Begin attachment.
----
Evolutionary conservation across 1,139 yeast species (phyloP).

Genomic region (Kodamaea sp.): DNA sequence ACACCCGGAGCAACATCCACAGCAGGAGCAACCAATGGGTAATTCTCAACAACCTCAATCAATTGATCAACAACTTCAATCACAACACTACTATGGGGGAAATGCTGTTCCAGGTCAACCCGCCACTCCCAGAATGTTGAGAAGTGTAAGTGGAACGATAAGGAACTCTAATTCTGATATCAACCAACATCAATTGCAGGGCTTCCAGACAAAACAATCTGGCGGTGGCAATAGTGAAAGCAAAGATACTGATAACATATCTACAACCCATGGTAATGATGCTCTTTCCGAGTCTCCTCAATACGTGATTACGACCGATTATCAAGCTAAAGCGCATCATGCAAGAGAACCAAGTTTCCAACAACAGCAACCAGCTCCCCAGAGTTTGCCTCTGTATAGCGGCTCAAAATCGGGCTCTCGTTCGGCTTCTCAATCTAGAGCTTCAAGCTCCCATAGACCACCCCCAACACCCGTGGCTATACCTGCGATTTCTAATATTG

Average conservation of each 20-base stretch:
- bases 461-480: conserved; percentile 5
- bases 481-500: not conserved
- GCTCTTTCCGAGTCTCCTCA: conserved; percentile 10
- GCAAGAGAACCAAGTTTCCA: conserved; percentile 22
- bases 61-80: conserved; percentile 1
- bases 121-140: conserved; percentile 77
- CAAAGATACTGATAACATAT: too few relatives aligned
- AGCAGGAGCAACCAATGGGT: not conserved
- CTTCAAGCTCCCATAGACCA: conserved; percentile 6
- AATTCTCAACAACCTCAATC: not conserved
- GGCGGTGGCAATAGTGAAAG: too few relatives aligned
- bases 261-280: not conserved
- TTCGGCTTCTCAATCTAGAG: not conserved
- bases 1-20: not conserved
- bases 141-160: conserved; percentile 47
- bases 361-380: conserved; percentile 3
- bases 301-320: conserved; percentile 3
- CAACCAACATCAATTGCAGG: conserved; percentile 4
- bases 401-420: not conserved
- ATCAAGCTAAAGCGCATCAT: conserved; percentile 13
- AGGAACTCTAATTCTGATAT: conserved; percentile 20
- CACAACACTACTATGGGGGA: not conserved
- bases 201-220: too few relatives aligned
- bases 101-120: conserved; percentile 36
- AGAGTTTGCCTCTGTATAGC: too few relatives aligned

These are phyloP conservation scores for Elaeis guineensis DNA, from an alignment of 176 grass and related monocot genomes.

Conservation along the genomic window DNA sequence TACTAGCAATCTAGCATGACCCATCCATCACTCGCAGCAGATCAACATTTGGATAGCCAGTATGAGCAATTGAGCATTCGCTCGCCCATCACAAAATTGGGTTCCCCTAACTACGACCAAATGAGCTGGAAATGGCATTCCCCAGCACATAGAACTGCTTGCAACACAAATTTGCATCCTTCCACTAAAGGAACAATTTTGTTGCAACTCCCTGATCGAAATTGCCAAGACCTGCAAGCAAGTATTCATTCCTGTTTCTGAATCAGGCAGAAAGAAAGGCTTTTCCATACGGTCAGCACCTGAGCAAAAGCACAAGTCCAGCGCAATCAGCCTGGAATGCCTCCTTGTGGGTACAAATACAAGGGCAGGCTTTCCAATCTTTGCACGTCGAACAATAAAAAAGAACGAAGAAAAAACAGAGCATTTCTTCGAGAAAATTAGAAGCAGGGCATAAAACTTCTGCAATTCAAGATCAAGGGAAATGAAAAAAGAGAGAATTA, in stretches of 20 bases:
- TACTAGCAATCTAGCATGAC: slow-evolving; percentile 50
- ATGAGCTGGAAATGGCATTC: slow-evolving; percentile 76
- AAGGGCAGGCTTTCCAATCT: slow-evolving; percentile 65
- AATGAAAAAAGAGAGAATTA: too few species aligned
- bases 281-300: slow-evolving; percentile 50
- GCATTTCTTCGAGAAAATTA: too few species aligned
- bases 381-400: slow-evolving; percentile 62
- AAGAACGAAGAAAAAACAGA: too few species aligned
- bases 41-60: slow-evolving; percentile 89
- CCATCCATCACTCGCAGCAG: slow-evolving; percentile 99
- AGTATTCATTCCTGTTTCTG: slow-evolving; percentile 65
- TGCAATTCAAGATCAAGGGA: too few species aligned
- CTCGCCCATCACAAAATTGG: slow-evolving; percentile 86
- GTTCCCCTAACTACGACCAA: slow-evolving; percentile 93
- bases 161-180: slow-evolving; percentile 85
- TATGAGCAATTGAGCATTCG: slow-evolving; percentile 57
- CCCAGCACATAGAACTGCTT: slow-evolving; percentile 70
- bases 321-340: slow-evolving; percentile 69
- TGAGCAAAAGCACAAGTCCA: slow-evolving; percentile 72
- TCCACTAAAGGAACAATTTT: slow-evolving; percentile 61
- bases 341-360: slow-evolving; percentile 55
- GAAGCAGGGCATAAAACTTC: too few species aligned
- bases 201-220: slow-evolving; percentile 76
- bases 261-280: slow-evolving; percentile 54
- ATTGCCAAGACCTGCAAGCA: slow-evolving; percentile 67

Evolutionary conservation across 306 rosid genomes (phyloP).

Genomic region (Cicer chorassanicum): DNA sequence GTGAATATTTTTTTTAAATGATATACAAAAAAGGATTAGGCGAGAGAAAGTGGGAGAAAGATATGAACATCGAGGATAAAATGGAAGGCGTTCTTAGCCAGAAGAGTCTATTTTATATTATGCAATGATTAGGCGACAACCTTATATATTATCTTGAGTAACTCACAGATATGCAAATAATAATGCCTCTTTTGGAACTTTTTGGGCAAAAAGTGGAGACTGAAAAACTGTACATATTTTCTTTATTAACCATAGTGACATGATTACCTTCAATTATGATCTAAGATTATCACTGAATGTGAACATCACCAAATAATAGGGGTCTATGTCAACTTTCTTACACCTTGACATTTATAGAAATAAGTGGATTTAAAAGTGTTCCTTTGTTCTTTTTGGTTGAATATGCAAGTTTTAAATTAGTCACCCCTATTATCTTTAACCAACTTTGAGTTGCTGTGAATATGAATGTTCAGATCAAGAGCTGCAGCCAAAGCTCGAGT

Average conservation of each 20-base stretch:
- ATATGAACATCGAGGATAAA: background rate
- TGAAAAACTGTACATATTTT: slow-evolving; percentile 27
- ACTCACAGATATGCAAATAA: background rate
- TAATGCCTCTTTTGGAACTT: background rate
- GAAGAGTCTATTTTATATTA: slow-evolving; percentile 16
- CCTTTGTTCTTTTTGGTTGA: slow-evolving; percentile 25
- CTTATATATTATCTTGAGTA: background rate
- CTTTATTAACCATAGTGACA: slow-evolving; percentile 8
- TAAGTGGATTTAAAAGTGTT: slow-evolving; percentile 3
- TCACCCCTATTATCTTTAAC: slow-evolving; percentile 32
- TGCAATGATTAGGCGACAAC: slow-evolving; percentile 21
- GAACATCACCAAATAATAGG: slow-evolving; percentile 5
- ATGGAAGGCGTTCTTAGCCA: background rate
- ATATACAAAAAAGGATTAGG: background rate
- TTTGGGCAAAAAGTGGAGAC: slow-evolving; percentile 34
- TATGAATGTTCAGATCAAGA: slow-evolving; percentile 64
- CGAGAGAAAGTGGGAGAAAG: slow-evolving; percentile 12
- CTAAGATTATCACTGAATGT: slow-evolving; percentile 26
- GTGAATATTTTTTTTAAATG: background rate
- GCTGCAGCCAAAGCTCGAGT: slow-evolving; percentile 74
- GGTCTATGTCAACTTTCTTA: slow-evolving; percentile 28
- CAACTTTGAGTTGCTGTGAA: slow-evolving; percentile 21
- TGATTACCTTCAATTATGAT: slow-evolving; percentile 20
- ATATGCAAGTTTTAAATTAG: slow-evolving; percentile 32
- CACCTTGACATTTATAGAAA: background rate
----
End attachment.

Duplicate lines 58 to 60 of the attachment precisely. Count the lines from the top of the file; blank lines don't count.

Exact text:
Average conservation of each 20-base stretch:
- ATATGAACATCGAGGATAAA: background rate
- TGAAAAACTGTACATATTTT: slow-evolving; percentile 27